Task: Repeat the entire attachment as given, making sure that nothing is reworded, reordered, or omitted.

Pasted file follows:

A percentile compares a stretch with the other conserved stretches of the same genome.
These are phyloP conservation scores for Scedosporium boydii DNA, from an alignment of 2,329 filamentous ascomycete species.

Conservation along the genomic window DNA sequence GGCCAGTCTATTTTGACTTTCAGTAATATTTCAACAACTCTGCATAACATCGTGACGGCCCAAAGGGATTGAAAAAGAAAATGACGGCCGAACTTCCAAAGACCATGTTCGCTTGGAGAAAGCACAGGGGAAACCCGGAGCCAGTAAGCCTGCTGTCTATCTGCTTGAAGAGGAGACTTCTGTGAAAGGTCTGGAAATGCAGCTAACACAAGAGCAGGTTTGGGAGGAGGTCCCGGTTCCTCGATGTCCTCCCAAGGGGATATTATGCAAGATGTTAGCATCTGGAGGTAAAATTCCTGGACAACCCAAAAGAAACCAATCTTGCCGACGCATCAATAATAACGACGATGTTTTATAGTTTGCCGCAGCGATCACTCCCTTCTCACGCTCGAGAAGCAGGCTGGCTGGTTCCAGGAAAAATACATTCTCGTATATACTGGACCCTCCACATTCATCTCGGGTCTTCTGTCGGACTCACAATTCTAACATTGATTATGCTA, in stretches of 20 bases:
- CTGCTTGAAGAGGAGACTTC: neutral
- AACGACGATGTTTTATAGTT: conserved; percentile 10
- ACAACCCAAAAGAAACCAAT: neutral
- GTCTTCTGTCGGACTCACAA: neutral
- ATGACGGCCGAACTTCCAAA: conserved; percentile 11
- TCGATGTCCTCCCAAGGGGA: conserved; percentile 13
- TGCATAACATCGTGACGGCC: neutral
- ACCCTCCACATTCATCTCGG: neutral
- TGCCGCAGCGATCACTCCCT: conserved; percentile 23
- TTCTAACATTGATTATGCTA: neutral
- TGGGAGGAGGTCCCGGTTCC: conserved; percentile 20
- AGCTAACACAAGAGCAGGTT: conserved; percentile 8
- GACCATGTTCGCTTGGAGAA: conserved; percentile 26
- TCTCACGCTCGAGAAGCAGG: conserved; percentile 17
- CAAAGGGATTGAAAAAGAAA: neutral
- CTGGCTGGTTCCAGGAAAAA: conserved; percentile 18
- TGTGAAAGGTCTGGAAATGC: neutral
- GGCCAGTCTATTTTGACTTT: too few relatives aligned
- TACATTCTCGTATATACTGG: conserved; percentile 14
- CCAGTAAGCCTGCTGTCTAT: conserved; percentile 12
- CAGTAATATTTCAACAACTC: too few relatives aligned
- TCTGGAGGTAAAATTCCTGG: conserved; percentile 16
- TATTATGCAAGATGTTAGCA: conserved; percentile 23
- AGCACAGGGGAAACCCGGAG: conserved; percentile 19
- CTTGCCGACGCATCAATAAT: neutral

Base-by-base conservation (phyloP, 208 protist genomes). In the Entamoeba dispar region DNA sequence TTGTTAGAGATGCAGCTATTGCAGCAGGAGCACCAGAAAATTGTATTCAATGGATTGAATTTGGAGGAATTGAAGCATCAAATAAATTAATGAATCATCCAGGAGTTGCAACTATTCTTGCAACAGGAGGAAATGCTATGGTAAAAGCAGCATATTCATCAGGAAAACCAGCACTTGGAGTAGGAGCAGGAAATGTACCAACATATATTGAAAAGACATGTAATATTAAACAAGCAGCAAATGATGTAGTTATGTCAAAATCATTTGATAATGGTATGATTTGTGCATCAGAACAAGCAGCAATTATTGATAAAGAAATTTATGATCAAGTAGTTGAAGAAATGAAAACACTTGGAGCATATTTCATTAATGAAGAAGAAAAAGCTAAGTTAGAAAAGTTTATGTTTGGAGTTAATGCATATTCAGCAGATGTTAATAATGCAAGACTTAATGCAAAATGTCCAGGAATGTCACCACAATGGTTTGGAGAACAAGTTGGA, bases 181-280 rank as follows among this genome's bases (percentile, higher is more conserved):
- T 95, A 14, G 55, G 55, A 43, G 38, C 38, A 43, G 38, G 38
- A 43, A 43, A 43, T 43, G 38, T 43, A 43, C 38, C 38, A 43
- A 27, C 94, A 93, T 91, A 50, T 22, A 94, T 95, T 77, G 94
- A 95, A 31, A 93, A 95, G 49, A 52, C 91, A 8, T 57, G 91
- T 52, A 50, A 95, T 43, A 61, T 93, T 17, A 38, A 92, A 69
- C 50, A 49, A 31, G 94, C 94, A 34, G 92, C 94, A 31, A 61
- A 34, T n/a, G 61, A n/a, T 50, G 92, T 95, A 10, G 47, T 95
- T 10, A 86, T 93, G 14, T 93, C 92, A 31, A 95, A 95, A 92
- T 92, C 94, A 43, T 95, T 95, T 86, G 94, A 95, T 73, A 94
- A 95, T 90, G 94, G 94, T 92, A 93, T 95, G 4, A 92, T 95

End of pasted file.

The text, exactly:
A percentile compares a stretch with the other conserved stretches of the same genome.
These are phyloP conservation scores for Scedosporium boydii DNA, from an alignment of 2,329 filamentous ascomycete species.

Conservation along the genomic window DNA sequence GGCCAGTCTATTTTGACTTTCAGTAATATTTCAACAACTCTGCATAACATCGTGACGGCCCAAAGGGATTGAAAAAGAAAATGACGGCCGAACTTCCAAAGACCATGTTCGCTTGGAGAAAGCACAGGGGAAACCCGGAGCCAGTAAGCCTGCTGTCTATCTGCTTGAAGAGGAGACTTCTGTGAAAGGTCTGGAAATGCAGCTAACACAAGAGCAGGTTTGGGAGGAGGTCCCGGTTCCTCGATGTCCTCCCAAGGGGATATTATGCAAGATGTTAGCATCTGGAGGTAAAATTCCTGGACAACCCAAAAGAAACCAATCTTGCCGACGCATCAATAATAACGACGATGTTTTATAGTTTGCCGCAGCGATCACTCCCTTCTCACGCTCGAGAAGCAGGCTGGCTGGTTCCAGGAAAAATACATTCTCGTATATACTGGACCCTCCACATTCATCTCGGGTCTTCTGTCGGACTCACAATTCTAACATTGATTATGCTA, in stretches of 20 bases:
- CTGCTTGAAGAGGAGACTTC: neutral
- AACGACGATGTTTTATAGTT: conserved; percentile 10
- ACAACCCAAAAGAAACCAAT: neutral
- GTCTTCTGTCGGACTCACAA: neutral
- ATGACGGCCGAACTTCCAAA: conserved; percentile 11
- TCGATGTCCTCCCAAGGGGA: conserved; percentile 13
- TGCATAACATCGTGACGGCC: neutral
- ACCCTCCACATTCATCTCGG: neutral
- TGCCGCAGCGATCACTCCCT: conserved; percentile 23
- TTCTAACATTGATTATGCTA: neutral
- TGGGAGGAGGTCCCGGTTCC: conserved; percentile 20
- AGCTAACACAAGAGCAGGTT: conserved; percentile 8
- GACCATGTTCGCTTGGAGAA: conserved; percentile 26
- TCTCACGCTCGAGAAGCAGG: conserved; percentile 17
- CAAAGGGATTGAAAAAGAAA: neutral
- CTGGCTGGTTCCAGGAAAAA: conserved; percentile 18
- TGTGAAAGGTCTGGAAATGC: neutral
- GGCCAGTCTATTTTGACTTT: too few relatives aligned
- TACATTCTCGTATATACTGG: conserved; percentile 14
- CCAGTAAGCCTGCTGTCTAT: conserved; percentile 12
- CAGTAATATTTCAACAACTC: too few relatives aligned
- TCTGGAGGTAAAATTCCTGG: conserved; percentile 16
- TATTATGCAAGATGTTAGCA: conserved; percentile 23
- AGCACAGGGGAAACCCGGAG: conserved; percentile 19
- CTTGCCGACGCATCAATAAT: neutral

Base-by-base conservation (phyloP, 208 protist genomes). In the Entamoeba dispar region DNA sequence TTGTTAGAGATGCAGCTATTGCAGCAGGAGCACCAGAAAATTGTATTCAATGGATTGAATTTGGAGGAATTGAAGCATCAAATAAATTAATGAATCATCCAGGAGTTGCAACTATTCTTGCAACAGGAGGAAATGCTATGGTAAAAGCAGCATATTCATCAGGAAAACCAGCACTTGGAGTAGGAGCAGGAAATGTACCAACATATATTGAAAAGACATGTAATATTAAACAAGCAGCAAATGATGTAGTTATGTCAAAATCATTTGATAATGGTATGATTTGTGCATCAGAACAAGCAGCAATTATTGATAAAGAAATTTATGATCAAGTAGTTGAAGAAATGAAAACACTTGGAGCATATTTCATTAATGAAGAAGAAAAAGCTAAGTTAGAAAAGTTTATGTTTGGAGTTAATGCATATTCAGCAGATGTTAATAATGCAAGACTTAATGCAAAATGTCCAGGAATGTCACCACAATGGTTTGGAGAACAAGTTGGA, bases 181-280 rank as follows among this genome's bases (percentile, higher is more conserved):
- T 95, A 14, G 55, G 55, A 43, G 38, C 38, A 43, G 38, G 38
- A 43, A 43, A 43, T 43, G 38, T 43, A 43, C 38, C 38, A 43
- A 27, C 94, A 93, T 91, A 50, T 22, A 94, T 95, T 77, G 94
- A 95, A 31, A 93, A 95, G 49, A 52, C 91, A 8, T 57, G 91
- T 52, A 50, A 95, T 43, A 61, T 93, T 17, A 38, A 92, A 69
- C 50, A 49, A 31, G 94, C 94, A 34, G 92, C 94, A 31, A 61
- A 34, T n/a, G 61, A n/a, T 50, G 92, T 95, A 10, G 47, T 95
- T 10, A 86, T 93, G 14, T 93, C 92, A 31, A 95, A 95, A 92
- T 92, C 94, A 43, T 95, T 95, T 86, G 94, A 95, T 73, A 94
- A 95, T 90, G 94, G 94, T 92, A 93, T 95, G 4, A 92, T 95